WCE 2019: Defining Thermally Safe Laser Lithotripsy Power and Irrigation Parameters: In Vitro Model
Abu Dhabi, United Arab Emirates (UroToday.com) The collaboration between the University of Michigan and the University of Washington focused on developing safety parameters of thermal thresholds using in-vitro ureteral, calyceal, and renal pelvis models. In this study, the in-vitro models simulating ureter, renal calyx, and renal pelvis placed in a water bath maintained at 37°C (figure 1). A 242 µm laser fiber (Flexiva, Boston Scientific) was inserted through a ureteroscope (Lithovue, Boston Scientific). Real-time temperature was recorded by a wire thermocouple placed at the level of the ureteroscope with laser activation for 60 seconds. Trials were conducted at strategically selected power levels (2.5 – 50W) and irrigation rates (0 – 30 ml/min). The irrigation used was at room temperature. The thermal dose for each trial was calculated based on Dewey and Sapareto t43 methodology with thermal dose > 120 equivalent minutes considered to result in thermal tissue injury (figure 2). A parameter safety boundary was established by plotting the maximal safe power level for each irrigation rate.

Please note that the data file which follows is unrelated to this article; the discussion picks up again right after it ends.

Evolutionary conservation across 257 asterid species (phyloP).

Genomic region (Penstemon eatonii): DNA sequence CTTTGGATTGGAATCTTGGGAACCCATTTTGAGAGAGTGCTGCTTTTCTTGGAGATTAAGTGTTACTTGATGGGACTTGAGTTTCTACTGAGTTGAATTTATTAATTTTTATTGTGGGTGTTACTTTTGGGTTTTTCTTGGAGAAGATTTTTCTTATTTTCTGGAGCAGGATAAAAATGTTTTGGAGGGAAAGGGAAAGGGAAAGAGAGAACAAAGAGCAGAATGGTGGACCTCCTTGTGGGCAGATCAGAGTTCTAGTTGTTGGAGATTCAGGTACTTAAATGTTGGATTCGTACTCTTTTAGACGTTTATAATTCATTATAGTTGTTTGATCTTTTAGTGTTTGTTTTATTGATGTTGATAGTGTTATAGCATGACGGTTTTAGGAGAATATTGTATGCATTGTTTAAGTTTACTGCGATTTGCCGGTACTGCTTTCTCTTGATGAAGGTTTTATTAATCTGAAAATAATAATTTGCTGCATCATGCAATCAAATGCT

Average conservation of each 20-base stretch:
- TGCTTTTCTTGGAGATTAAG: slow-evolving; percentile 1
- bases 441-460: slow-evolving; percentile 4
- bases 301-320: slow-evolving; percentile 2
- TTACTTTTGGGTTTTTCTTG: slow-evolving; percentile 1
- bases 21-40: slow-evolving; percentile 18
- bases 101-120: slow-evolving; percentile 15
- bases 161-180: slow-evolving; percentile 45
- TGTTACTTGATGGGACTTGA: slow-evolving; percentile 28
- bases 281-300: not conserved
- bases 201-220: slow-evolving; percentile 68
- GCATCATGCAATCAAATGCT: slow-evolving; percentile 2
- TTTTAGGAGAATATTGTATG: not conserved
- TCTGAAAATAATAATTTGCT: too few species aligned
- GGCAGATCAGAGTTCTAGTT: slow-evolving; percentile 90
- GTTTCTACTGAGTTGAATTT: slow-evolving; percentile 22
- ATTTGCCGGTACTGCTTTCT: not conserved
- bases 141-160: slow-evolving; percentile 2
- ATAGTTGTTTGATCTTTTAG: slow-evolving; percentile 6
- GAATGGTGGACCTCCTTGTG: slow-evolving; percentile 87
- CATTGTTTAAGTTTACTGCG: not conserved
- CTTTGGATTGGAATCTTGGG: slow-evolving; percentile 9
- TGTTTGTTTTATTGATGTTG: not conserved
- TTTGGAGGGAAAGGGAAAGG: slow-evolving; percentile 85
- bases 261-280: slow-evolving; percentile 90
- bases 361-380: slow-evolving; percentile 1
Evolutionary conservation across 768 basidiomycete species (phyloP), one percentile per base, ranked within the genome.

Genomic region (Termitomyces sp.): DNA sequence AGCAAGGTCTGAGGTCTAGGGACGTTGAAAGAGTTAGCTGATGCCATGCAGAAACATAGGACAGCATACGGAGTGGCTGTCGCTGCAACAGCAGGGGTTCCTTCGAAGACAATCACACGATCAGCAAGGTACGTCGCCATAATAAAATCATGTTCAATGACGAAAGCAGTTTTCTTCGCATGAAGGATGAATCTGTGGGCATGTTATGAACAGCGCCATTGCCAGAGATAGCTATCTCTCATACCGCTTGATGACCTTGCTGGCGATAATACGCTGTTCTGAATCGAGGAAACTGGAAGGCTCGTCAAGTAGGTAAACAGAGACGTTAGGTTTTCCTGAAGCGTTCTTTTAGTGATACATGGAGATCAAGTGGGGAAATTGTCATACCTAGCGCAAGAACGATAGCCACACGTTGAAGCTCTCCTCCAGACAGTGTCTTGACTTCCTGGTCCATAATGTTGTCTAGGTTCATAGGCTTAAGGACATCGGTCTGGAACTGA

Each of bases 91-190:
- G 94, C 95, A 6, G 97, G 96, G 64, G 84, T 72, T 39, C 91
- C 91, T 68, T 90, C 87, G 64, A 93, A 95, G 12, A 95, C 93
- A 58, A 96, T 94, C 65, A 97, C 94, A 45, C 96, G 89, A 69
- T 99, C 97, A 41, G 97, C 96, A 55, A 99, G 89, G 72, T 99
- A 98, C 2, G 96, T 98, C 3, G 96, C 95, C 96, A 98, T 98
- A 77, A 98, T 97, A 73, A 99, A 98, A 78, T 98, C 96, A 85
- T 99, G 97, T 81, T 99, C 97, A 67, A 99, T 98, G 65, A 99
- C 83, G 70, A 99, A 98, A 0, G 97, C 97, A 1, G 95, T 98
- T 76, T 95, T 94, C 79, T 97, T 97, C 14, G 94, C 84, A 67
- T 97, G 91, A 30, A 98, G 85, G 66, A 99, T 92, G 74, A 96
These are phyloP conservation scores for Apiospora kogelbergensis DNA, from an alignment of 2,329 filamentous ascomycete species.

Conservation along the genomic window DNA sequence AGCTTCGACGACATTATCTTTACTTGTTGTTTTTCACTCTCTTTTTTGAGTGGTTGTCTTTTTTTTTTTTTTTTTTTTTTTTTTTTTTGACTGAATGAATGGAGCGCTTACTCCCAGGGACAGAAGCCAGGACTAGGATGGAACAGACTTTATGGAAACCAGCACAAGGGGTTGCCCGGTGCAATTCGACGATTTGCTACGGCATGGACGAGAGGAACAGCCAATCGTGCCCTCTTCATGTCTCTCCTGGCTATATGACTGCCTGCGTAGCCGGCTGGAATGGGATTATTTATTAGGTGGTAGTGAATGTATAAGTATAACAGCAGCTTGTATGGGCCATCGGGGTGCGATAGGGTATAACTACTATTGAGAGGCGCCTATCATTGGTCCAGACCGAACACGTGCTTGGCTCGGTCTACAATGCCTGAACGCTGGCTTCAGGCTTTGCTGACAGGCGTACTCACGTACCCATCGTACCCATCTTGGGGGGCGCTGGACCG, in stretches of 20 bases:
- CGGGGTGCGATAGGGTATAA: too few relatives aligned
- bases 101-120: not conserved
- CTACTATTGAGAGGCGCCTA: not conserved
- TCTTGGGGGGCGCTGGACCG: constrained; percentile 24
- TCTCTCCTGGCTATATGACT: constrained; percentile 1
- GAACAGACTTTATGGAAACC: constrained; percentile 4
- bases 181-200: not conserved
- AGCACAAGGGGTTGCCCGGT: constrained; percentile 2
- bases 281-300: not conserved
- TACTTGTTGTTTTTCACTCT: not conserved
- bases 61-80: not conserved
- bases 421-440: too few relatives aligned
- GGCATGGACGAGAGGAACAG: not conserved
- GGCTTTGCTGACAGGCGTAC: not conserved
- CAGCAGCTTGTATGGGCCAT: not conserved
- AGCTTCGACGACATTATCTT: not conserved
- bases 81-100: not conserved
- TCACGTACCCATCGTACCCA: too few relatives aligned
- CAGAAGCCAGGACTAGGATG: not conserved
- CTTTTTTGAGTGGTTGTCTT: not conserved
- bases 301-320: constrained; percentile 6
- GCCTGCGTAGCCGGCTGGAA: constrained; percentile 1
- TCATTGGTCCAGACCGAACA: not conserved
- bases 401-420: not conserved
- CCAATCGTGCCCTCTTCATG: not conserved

They found that a linear safety boundary/threshold in each scenario. The renal pelvis was able to tolerate the highest laser power while the renal calyx had the lowest tolerance of power. Figure 3 depicts the calyceal model and the linear relationship. The red circle represents exceeding the thermal dose threshold 100% of times while the green circles represent no instance of excess thermal dose. The yellow circles represent a fraction of trials that had a toxic thermal dose. The examples given show the linear relationship of the amount of energy used correlating with the rate of irrigation fluid. The specific example given to further highlight this point is: when using a laser setting between 15 – 30W an irrigation rate between 10 – 20 ml/min is needed.
This study highlights through a benchtop study the safety thresholds of thermal dose with laser lithotripsy. The renal pelvis has a higher thermal dose tolerance than the ureter or calyx.
Presented by: Ali Aldoukhi, MBBS, MS, Research Fellow, Department of Urology, University of Michigan, Ann Arbor, Michigan